When Intermountain Healthcare, Utah’s biggest health system, decided to get the word out on its newly acquired expertise in three-dimensional heart-mapping technology for the treatment of abnormal heart rhythms, the healthcare system took to social media.
And it wasn’t just a random series of tweets and a few posts on Facebook that netted Intermountain 35,000 impressions and 213 retweets on the Intermountain Twitter page at @IntermtnMedCtr and 183 likes on Facebook. Instead what Intermountain calls record volume for its social media traffic came through a carefully planned Twitter campaign that included a series of 29 tweets documenting first use of the new heart mapping technology directly from a procedure done live in the Intermountain Medical Center Heart Institute’s catheterization laboratory or cath lab.
Intermountain wanted to use social media in a new way to do a better job of getting the word out to its Utah healthcare base and the healthcare system at large that Intermountain was the first health system to use cardiac mapping technology that reduces the likelihood of a patient returning to the cath lab for additional procedures to treat abnormal heart rhythms and to educate patients on the procedure, says social media manager Jason Carlton.
“We wanted to make it interesting, live and directly from the operating room,” Carlton says. Planning the actual campaign to cover the nearly four hour procedure on social media took carefully planning—and lots of approval. First doctors, nurses and technicians at the heart institute needed to be approached, briefed and give permission to record the procedure for social media.
Carlton also needed to get permission and sign-off from Intermountain’s legal and compliance department to make sure the planned Twitter campaign didn’t violate Health Insurance Portability and Accountability Act of 1996, or HIPAA, guidelines. Finally Intermountain’s social media department had to brief the patient and have them sign a consent form.
The social media department chose the Heart Institute to be a test case because of the timeliness of the procedure using the heart-mapping technology and because the physician performing the procedure—medical director of Intermountain Heart Rhythm Specialists Dr. John Day—was an advocate of using social media and Twitter as a patient and institution education and communications tool, Carlton says.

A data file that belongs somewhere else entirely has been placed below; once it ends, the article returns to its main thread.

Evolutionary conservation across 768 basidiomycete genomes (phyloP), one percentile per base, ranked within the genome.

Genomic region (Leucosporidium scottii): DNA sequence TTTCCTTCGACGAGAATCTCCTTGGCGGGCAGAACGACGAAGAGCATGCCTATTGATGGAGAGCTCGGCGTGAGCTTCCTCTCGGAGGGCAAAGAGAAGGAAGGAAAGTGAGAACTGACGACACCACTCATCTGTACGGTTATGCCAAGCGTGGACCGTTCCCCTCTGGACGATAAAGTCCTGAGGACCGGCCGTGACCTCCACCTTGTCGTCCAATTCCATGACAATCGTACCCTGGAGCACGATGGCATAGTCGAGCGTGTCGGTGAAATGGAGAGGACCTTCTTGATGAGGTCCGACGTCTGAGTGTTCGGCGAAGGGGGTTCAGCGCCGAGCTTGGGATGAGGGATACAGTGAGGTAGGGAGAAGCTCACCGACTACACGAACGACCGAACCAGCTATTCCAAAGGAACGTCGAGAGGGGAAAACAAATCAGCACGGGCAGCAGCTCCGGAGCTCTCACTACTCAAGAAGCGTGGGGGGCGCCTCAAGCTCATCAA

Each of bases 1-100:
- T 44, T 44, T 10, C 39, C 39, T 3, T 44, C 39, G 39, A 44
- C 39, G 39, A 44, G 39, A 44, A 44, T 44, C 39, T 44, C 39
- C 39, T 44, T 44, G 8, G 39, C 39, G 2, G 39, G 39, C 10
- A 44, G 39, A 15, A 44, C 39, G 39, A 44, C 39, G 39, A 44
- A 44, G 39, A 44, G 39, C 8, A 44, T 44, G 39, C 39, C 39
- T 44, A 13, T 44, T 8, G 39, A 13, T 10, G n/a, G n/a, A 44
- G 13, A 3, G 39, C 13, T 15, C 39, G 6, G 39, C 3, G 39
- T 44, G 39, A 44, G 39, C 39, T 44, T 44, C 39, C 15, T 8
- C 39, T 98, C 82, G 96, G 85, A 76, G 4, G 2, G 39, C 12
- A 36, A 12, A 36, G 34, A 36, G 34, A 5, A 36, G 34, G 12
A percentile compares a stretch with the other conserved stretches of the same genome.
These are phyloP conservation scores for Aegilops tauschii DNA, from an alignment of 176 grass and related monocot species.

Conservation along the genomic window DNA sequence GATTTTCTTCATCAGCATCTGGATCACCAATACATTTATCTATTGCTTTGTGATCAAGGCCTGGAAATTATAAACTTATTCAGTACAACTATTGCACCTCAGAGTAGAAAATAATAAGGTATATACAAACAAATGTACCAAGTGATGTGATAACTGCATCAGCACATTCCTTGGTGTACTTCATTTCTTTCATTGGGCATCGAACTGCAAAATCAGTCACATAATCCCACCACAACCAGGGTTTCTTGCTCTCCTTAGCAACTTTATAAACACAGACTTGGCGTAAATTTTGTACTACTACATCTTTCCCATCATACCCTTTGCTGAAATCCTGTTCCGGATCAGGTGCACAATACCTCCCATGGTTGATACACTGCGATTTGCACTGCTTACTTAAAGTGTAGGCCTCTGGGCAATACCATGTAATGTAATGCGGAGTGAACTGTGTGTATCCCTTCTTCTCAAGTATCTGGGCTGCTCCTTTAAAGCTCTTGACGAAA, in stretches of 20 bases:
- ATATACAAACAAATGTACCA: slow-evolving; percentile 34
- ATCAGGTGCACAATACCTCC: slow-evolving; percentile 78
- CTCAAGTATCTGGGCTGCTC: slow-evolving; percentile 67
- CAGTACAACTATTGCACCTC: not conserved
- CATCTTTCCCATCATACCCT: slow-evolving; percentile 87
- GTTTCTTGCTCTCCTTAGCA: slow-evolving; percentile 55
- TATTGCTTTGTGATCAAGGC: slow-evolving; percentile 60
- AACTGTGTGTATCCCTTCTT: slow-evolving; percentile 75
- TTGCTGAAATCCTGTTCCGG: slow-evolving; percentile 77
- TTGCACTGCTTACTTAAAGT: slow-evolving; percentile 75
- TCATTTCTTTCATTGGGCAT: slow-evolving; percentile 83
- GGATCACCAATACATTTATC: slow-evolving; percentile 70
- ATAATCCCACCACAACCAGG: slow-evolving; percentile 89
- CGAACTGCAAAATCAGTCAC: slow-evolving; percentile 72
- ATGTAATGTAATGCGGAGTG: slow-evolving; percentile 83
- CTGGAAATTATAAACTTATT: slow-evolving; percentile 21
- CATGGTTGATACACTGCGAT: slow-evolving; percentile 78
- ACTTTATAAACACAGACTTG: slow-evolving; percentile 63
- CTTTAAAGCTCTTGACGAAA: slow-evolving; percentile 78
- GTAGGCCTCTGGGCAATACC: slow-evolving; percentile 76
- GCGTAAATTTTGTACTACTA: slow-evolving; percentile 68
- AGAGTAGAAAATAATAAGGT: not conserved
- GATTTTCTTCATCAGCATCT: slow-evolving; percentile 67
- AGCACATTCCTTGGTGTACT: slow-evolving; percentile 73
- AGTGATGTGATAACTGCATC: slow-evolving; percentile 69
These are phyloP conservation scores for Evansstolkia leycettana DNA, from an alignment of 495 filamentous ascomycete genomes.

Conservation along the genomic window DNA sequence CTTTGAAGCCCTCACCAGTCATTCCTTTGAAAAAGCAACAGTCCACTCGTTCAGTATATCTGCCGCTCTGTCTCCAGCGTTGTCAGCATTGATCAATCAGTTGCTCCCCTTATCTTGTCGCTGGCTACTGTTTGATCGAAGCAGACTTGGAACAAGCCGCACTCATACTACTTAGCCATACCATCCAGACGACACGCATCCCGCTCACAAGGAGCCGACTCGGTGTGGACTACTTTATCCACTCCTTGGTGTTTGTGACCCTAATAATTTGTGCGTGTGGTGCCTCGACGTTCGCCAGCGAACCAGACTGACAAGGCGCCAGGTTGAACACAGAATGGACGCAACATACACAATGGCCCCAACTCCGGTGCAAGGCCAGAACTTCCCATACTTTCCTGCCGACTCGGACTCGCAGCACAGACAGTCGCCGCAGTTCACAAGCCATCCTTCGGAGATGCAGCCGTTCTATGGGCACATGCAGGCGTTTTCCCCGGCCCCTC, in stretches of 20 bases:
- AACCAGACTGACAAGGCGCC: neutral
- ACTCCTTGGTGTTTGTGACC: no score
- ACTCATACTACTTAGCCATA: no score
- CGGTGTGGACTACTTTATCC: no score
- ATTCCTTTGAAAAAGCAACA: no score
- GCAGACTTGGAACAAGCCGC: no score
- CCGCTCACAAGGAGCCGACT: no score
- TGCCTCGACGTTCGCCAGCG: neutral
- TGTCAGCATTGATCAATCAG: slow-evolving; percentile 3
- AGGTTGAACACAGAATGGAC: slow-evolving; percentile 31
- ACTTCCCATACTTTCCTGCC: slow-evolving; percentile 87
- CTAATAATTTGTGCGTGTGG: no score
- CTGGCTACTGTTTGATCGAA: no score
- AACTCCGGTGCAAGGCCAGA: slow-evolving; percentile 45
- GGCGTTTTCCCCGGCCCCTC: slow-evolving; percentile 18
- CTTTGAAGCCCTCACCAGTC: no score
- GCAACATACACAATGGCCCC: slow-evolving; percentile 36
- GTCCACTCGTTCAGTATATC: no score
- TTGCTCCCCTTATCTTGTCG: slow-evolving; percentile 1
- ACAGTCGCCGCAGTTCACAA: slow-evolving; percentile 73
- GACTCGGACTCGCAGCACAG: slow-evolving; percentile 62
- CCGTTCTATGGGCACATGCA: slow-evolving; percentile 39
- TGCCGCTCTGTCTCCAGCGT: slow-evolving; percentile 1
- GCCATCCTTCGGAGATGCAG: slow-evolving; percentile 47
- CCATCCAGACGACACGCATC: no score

The procedure and the live Twitter campaign took place on Dec. 19. The procedure was the nation’s first case using new cardiac mapping technology, Intermountain says.
The procedure treats arrhythmias caused by rogue electrical currents traveling through the heart. The new mapping technology Intermountain used allowed physicians to map the structure and electrical currents of the heart to more precisely treat the areas of the heart where those rogue currents are occurring to prevent the abnormal heart beat, the hospital says.
During a catheter ablation procedure, physicians used several long tubes with wires, known as catheters, and inserted them up into the heart through the patient’s femoral veins. Sensors on the end of the wires recorded electrical information and created a three-dimensional, anatomical model which heart specialists then studied to identify the paths of electrical currents in the heart.
Once the 3-D image was created and studied, physicians next placed an additional catheter in the heart. The catheter is heated by high-frequency energy and used to create tiny lesions or scars that prevent the rogue currents from traveling into the heart and causing abnormal rhythms, according to Intermountain.
During the Dec. 19 procedure Intermountain had a pair of social media department members creating and sending tweets that included updates and photos. The social media staffers also at times showed tweets prior to posting to clinicians to ensure accuracy, Carlton says. “We did a tweet every 20 minutes or so.”
Intermountain considers its campaign a success. On the day of the procedure on Facebook one post reached 2,904 people and another 3,795 readers. A reach on Facebook is the number of unique users who saw a post in a news feed. More important the Twitter campaign opened up how Intermountain can use social media going forward to generate interest and educate patients and others on new procedures with an “in the operating room” focus.
“It lets us use social media to give a behind the scenes look at new procedures and expertise being developed by Intermountain,” Carlton says.